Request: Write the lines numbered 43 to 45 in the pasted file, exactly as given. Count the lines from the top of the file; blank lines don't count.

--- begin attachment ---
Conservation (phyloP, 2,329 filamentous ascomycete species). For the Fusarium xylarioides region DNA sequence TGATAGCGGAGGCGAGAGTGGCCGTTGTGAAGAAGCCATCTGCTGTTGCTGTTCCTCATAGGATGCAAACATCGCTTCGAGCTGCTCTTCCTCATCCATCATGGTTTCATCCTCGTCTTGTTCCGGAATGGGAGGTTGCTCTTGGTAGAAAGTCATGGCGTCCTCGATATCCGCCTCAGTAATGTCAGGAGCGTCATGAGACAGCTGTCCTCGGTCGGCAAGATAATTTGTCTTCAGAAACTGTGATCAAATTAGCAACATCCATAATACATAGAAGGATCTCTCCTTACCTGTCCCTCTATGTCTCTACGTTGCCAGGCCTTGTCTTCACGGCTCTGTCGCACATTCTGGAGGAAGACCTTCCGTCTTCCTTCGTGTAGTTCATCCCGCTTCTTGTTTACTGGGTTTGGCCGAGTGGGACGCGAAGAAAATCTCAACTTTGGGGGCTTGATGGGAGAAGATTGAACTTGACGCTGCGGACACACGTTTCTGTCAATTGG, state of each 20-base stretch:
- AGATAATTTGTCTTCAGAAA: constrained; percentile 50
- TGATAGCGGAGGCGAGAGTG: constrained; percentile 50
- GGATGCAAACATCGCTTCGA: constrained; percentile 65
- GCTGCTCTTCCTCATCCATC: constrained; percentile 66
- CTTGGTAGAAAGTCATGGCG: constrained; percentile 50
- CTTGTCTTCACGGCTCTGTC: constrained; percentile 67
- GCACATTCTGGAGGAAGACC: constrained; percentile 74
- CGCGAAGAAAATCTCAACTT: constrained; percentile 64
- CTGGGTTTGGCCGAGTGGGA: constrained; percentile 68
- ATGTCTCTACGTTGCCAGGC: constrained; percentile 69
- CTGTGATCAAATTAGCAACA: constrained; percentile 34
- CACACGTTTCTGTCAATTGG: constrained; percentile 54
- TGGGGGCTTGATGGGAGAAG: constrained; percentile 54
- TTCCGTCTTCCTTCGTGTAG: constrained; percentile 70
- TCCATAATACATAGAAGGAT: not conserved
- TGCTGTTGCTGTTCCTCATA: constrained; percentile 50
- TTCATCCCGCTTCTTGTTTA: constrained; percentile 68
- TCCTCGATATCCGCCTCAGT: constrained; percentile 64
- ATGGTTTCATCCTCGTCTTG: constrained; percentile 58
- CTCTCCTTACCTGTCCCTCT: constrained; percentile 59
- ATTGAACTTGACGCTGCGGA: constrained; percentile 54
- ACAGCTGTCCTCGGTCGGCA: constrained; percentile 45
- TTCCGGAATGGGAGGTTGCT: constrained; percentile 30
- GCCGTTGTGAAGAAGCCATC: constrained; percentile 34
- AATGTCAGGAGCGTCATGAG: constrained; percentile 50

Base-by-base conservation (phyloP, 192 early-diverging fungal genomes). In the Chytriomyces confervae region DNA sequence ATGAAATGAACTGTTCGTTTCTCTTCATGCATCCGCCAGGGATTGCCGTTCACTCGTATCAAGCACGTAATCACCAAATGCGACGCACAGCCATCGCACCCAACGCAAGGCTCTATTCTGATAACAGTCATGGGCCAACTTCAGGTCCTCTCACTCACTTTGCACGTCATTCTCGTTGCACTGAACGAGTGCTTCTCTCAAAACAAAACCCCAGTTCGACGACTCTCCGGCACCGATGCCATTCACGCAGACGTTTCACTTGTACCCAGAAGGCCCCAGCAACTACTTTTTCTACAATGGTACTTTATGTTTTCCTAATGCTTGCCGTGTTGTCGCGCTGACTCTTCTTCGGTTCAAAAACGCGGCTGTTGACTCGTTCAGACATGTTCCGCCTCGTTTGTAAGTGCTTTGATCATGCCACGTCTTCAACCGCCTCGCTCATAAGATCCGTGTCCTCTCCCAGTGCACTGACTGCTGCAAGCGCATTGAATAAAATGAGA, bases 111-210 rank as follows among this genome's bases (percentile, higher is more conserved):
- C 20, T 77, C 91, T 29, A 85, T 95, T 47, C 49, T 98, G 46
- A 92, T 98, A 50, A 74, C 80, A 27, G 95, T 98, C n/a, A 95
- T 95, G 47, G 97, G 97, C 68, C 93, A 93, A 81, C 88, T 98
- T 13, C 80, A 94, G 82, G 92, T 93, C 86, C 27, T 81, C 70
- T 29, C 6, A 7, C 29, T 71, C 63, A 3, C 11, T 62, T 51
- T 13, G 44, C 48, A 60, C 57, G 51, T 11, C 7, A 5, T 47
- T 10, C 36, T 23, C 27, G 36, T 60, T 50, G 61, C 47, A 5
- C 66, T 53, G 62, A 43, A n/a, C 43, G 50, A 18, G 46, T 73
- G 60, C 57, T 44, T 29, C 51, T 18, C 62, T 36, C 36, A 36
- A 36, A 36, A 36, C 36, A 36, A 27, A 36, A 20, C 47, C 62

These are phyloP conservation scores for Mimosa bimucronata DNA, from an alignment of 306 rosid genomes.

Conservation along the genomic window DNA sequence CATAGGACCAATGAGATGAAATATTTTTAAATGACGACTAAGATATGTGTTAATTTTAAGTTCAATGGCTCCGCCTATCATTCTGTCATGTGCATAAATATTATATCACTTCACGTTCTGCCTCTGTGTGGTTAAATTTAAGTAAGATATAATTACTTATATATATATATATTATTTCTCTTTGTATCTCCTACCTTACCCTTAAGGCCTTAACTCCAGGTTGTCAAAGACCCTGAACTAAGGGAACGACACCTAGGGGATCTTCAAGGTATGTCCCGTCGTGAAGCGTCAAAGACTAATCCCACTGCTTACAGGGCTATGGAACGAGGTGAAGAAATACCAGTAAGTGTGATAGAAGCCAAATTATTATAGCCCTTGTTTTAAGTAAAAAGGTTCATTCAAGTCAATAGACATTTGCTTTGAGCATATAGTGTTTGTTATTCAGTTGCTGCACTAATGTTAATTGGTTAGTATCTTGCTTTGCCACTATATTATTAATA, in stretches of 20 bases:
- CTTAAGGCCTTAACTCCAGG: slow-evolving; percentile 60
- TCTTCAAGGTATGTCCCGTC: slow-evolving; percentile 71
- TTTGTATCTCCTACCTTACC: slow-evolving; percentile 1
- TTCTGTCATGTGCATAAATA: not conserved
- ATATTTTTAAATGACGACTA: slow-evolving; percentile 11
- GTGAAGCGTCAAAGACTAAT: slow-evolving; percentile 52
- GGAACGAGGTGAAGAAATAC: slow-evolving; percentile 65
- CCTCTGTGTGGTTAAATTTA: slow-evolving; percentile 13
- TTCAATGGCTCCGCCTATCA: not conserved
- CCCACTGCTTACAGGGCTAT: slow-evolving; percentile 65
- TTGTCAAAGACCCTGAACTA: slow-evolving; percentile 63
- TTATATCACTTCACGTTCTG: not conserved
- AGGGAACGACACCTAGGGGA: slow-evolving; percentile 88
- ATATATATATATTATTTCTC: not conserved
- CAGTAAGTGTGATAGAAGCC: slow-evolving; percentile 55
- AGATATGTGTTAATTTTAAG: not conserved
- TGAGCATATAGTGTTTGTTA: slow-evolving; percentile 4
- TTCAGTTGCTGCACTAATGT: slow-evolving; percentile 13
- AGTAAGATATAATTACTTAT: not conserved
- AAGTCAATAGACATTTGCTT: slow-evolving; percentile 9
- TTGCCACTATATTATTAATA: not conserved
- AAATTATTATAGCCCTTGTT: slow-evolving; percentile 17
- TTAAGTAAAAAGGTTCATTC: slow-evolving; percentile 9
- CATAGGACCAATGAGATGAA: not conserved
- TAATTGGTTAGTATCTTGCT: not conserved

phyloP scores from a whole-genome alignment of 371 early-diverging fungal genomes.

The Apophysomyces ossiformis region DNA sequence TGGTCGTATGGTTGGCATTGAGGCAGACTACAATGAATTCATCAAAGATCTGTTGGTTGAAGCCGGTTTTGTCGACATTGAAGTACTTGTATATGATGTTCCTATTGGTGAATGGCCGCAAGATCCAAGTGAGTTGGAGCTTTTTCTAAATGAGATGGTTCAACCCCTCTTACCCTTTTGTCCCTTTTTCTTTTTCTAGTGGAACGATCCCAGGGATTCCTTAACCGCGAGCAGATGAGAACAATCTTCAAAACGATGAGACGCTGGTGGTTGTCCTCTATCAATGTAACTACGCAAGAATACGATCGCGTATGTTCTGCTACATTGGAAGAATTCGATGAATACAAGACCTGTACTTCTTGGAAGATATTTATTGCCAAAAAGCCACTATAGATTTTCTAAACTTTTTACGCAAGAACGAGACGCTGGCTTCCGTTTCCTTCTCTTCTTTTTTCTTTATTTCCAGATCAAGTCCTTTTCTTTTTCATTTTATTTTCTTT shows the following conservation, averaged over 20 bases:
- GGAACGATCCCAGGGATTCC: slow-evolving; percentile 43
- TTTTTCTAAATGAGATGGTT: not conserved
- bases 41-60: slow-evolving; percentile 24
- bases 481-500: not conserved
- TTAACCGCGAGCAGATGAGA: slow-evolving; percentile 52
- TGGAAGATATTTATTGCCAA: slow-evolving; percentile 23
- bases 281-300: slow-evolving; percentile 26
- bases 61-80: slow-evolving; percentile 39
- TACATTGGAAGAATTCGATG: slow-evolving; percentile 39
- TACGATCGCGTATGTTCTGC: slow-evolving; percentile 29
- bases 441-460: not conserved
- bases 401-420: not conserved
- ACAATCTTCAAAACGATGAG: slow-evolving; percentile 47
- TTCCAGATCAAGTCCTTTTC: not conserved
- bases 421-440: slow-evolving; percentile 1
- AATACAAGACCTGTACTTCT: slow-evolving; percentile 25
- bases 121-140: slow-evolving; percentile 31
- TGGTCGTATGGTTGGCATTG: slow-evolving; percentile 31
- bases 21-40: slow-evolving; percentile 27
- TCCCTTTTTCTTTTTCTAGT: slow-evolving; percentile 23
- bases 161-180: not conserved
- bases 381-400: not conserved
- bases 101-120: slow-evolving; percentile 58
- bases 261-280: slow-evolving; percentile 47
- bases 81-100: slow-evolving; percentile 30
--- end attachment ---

- TTCTGTCATGTGCATAAATA: not conserved
- ATATTTTTAAATGACGACTA: slow-evolving; percentile 11
- GTGAAGCGTCAAAGACTAAT: slow-evolving; percentile 52